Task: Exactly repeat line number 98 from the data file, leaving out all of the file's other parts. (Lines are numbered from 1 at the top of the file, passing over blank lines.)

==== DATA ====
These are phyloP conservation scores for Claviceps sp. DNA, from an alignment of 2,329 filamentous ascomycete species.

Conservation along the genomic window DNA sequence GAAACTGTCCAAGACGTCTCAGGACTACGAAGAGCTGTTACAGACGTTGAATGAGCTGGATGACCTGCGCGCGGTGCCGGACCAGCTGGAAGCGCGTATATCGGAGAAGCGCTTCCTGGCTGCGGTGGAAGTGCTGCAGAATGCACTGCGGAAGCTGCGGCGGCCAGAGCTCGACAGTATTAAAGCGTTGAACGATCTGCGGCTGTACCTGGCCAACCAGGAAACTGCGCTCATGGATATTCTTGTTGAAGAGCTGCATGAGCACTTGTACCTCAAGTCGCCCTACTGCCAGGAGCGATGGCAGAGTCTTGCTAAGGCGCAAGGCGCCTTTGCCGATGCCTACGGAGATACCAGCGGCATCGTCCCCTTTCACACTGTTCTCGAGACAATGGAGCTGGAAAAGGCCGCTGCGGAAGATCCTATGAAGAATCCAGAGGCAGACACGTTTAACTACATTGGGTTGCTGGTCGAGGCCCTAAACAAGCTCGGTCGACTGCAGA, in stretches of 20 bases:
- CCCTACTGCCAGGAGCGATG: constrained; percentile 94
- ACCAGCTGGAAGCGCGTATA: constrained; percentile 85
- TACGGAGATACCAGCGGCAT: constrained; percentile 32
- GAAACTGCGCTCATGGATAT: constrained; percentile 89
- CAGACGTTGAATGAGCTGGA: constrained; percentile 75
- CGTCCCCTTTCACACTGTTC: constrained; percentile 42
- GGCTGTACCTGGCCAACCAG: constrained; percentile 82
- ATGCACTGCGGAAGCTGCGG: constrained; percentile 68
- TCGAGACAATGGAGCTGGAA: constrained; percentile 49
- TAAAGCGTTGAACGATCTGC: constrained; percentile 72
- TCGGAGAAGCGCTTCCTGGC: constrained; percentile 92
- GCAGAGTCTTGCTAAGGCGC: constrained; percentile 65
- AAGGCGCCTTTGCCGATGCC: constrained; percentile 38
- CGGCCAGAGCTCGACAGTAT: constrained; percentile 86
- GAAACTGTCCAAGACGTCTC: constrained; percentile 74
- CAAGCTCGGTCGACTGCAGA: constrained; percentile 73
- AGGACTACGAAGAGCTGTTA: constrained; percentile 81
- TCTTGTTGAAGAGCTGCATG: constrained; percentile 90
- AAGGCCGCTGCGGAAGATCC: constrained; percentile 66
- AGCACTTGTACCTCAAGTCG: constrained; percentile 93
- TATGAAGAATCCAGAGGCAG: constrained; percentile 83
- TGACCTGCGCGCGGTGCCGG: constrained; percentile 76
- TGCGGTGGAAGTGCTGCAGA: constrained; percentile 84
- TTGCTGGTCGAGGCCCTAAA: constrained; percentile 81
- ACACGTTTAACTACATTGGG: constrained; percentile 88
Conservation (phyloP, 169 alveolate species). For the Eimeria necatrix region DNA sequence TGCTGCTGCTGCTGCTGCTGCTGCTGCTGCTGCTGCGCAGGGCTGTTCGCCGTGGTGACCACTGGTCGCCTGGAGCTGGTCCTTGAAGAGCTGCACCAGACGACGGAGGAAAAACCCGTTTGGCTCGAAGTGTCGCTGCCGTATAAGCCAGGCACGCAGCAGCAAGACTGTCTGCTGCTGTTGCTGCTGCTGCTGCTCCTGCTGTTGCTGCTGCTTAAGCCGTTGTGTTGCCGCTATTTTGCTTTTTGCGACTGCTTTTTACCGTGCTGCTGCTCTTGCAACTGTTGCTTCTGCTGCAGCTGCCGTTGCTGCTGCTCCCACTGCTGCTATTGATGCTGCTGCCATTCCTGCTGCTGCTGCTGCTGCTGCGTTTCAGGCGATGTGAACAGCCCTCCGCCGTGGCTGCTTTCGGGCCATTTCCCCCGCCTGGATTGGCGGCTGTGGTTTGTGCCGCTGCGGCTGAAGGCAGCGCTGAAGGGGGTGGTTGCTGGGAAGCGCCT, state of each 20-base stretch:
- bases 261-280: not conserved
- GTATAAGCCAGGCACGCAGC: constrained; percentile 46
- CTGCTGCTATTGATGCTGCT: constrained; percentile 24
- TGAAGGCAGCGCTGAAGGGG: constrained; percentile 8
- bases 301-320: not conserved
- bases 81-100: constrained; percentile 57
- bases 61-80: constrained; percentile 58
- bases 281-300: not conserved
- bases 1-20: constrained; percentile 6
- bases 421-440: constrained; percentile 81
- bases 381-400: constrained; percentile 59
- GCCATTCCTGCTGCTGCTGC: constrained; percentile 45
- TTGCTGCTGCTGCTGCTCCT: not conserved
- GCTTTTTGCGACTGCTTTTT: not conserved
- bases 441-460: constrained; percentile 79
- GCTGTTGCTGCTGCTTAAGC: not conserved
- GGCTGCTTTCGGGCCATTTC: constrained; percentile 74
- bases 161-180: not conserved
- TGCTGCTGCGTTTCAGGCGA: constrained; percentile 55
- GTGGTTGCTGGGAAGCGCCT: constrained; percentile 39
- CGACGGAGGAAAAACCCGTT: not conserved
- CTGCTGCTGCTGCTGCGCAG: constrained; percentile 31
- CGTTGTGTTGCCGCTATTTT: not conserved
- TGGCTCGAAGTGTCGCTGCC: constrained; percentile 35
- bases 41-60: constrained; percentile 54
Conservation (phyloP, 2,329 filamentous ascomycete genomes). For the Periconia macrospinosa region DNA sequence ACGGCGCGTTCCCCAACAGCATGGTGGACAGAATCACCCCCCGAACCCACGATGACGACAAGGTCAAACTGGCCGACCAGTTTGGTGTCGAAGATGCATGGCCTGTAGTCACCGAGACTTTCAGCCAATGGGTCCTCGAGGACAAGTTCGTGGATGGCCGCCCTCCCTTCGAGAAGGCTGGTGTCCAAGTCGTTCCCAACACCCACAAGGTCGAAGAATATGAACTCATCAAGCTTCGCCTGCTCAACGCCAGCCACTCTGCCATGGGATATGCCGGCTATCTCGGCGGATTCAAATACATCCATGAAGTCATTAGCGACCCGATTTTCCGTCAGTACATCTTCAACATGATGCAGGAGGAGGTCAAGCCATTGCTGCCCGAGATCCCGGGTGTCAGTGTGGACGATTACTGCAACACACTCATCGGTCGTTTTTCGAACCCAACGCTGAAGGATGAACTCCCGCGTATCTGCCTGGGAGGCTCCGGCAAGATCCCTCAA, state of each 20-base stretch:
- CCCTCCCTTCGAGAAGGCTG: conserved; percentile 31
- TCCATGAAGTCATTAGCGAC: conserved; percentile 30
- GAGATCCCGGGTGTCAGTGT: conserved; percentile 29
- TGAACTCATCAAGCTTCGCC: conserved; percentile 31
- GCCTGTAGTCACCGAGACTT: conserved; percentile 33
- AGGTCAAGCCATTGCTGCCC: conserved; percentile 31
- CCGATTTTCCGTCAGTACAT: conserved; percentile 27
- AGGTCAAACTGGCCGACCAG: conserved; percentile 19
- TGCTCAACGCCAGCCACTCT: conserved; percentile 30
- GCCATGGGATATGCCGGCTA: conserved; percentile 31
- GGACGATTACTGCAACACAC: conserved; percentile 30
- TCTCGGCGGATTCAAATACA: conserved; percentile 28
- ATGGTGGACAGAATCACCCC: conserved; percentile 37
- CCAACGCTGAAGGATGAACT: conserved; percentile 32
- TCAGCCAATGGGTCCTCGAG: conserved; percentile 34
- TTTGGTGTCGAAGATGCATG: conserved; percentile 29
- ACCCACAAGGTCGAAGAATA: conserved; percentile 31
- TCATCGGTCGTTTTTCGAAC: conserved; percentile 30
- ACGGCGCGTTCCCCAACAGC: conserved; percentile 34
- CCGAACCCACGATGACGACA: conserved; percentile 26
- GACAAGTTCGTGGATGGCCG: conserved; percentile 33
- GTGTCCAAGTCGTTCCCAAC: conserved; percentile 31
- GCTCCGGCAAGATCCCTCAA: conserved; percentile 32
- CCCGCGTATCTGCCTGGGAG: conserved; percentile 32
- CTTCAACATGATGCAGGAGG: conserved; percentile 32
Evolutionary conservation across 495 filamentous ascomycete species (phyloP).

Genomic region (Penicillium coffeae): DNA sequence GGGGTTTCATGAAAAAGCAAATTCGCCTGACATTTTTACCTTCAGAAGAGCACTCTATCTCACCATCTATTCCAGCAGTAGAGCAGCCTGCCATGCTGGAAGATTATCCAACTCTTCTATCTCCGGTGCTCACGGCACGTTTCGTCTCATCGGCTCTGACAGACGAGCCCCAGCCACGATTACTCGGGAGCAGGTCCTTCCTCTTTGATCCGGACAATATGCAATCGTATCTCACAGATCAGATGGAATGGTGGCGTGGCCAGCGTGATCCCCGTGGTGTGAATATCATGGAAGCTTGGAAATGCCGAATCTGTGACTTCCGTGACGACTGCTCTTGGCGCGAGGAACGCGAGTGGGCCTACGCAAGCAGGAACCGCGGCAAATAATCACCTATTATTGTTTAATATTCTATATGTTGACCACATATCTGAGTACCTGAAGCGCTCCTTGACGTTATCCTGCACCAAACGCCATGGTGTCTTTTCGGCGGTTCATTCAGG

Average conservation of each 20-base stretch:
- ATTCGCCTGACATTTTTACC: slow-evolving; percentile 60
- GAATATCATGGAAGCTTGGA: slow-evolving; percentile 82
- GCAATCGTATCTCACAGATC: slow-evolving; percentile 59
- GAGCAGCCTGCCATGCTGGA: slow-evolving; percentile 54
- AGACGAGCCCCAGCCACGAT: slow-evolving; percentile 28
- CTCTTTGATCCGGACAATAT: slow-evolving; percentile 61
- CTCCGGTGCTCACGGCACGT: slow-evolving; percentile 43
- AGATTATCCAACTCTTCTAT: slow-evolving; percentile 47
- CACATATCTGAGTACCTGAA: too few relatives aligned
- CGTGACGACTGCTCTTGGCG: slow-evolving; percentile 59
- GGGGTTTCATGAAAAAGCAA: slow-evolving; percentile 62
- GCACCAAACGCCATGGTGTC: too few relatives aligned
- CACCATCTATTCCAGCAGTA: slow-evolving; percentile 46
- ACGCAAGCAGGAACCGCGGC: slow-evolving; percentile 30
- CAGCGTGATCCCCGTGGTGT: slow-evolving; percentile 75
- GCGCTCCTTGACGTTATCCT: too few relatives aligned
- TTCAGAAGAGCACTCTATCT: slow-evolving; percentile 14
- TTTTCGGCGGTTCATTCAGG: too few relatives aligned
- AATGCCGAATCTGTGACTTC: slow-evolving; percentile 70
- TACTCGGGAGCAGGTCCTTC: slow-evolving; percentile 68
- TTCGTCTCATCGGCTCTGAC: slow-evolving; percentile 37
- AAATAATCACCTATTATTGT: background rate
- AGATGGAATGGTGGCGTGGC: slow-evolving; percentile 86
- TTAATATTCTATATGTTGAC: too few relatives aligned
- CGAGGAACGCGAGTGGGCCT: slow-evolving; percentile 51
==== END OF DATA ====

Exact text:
- GCGCTCCTTGACGTTATCCT: too few relatives aligned